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TIFF 2016 Review: “Marija” (2016) ★★★★


The life of an immigrant whose income is lower than their monthly expense in some parts of old Europe is not a secret from anyone.  However, that does not mean that every person who enters the country gets the same fate as Marija in Michael Choch’s film. She might be poor, has not much money to make her ends meet, but she indeed has something she believes he can use any time to get a rent-free apartment…

“Marija” follows a Ukranian woman whose dream is to open her own hair salon. In the meantime, she works as a maid in a hotel in Dortmund. One day when she comes from work, she finds herself fired without even being notified and ends up jobless and in extreme financial pressure. Another surprise awaits her at home, when a few weeks later her angry Turkish landlord, Cem, who has no pity to anyone, comes to collect payment. But even that crucial fact does not stop Marija to do what she believed to be the only choice when instead of money she offers him herself.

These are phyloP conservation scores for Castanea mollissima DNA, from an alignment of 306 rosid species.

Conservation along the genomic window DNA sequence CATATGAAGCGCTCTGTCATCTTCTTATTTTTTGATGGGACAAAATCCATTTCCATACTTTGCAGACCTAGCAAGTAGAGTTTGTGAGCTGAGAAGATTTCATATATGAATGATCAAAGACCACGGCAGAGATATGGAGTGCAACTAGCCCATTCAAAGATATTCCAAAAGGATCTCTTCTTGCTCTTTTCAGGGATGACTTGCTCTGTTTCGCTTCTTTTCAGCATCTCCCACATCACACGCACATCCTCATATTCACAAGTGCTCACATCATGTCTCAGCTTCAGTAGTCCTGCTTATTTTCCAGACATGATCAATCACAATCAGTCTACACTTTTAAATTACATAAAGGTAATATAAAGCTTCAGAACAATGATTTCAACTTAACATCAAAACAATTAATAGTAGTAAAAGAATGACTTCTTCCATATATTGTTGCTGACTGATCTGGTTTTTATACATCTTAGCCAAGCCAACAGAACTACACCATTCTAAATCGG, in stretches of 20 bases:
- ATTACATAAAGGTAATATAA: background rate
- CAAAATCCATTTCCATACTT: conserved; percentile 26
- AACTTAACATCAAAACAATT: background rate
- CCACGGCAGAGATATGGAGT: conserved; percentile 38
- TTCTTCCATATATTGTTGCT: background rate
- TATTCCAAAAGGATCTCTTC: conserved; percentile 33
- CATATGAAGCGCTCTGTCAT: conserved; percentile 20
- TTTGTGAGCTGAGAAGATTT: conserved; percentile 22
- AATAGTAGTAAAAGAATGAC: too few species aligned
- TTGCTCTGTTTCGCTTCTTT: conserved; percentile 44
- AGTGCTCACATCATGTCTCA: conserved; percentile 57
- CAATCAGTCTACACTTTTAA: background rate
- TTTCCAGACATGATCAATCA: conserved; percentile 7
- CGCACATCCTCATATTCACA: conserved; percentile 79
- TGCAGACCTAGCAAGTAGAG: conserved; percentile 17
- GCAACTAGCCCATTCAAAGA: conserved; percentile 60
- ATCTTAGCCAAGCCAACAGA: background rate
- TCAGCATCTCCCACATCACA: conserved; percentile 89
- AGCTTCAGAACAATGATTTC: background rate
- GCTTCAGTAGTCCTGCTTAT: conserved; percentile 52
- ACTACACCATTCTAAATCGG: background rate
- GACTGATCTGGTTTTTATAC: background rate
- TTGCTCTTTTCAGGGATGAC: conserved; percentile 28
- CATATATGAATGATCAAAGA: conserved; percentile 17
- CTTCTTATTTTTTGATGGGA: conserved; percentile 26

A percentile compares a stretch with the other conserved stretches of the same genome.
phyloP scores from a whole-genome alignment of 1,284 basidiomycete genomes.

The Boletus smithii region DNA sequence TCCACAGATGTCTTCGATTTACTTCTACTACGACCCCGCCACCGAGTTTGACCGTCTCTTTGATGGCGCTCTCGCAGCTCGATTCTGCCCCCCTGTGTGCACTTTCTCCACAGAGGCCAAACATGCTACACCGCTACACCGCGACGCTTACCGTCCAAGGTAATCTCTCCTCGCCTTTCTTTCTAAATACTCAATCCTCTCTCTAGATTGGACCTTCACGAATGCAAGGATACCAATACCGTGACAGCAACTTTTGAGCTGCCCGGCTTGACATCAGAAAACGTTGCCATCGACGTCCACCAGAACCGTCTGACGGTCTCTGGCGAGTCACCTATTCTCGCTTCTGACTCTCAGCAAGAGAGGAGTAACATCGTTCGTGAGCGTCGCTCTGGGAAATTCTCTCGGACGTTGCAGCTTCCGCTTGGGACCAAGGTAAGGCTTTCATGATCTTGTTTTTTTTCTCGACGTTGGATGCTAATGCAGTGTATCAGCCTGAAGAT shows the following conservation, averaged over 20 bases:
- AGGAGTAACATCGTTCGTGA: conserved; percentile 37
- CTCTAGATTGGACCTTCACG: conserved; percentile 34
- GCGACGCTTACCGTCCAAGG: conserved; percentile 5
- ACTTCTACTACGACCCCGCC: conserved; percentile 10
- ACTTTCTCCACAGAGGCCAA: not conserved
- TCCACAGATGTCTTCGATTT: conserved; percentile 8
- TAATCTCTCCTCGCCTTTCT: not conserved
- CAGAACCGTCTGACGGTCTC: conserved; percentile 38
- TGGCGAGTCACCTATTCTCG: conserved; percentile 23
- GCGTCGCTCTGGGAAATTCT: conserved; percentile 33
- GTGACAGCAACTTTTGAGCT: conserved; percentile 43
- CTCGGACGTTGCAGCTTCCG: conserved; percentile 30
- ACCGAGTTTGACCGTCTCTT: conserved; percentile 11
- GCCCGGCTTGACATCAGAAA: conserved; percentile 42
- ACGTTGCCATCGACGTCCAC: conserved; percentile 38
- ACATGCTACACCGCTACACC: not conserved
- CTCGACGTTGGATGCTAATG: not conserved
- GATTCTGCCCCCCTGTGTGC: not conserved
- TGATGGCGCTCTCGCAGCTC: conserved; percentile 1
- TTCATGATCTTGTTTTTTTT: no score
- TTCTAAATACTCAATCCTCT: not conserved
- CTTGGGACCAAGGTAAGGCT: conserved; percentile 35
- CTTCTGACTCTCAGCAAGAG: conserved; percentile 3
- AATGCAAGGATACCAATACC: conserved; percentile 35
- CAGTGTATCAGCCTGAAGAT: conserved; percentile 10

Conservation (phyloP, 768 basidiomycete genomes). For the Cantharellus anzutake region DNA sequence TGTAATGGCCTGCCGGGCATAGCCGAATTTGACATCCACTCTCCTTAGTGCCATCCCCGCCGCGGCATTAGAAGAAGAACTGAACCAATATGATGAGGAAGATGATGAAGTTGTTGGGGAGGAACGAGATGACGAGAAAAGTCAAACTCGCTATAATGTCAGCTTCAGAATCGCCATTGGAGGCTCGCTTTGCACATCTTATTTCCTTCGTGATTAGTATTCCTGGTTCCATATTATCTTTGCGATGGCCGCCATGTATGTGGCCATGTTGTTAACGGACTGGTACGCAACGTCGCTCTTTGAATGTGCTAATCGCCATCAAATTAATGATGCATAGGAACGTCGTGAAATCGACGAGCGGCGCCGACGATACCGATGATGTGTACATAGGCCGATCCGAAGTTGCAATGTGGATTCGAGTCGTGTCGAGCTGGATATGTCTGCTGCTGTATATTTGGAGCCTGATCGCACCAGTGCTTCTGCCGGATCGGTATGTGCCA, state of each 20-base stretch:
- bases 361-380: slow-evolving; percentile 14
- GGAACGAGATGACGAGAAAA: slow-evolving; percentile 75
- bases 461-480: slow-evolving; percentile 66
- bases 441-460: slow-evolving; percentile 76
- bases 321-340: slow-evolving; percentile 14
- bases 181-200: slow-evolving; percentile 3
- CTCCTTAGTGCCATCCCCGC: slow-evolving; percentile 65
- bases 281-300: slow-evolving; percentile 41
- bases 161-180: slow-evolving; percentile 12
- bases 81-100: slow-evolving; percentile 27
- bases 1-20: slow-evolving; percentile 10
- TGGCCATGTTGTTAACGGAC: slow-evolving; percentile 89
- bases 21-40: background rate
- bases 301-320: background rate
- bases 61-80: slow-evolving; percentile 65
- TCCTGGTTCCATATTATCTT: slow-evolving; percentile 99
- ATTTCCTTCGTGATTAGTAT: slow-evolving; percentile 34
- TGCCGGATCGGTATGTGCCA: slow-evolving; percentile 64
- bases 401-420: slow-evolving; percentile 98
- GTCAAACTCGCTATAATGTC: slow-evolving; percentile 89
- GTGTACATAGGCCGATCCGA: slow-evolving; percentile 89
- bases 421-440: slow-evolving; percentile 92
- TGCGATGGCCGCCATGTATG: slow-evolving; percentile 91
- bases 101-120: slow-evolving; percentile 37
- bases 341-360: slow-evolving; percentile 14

After that scene, the viewer might start guessing that soon Marija will find many more like Cem, but that in fact does not happen. Cem appears to be a man, should I say, with dignity, who tries to help Marija with some money as well as helps her to get a job. One day when he takes her to a private event, she meets Georg (Georg Friedrich), whose past is darker than clouds on a rainy day. However, the two manage to develop a bond that helps Marija to get closer to her dream until the moment when she faces a challenging situation, where she has to choose between uncertainty and poor future with feminine happiness, or, to have what she wants that might bring her money but loneliness as well….

The most interesting part about Marija’s personality is that she never appears as a likable character. She is single-minded, does not want to be exploited the way she had been exploited in Ukraine. However, when she was out of a job, she does the opposite thing that goes against her understanding, which eventually, what she never wanted to become, becomes an unfortunate reality for her.…

In conclusion, “Marija” is a decent drama from Michal Koch, who offers a delicate subject matter of a single woman in Dortmund, and how she tries to cope with the troubles her daily life brings. It also explores the reality of the life of an immigrant without being sugar-coated. Marija gets what she gets. She puts lots of effort to stuff her empty pockets with money, but in the end, does what most immigrant women would do – to follow the quest.

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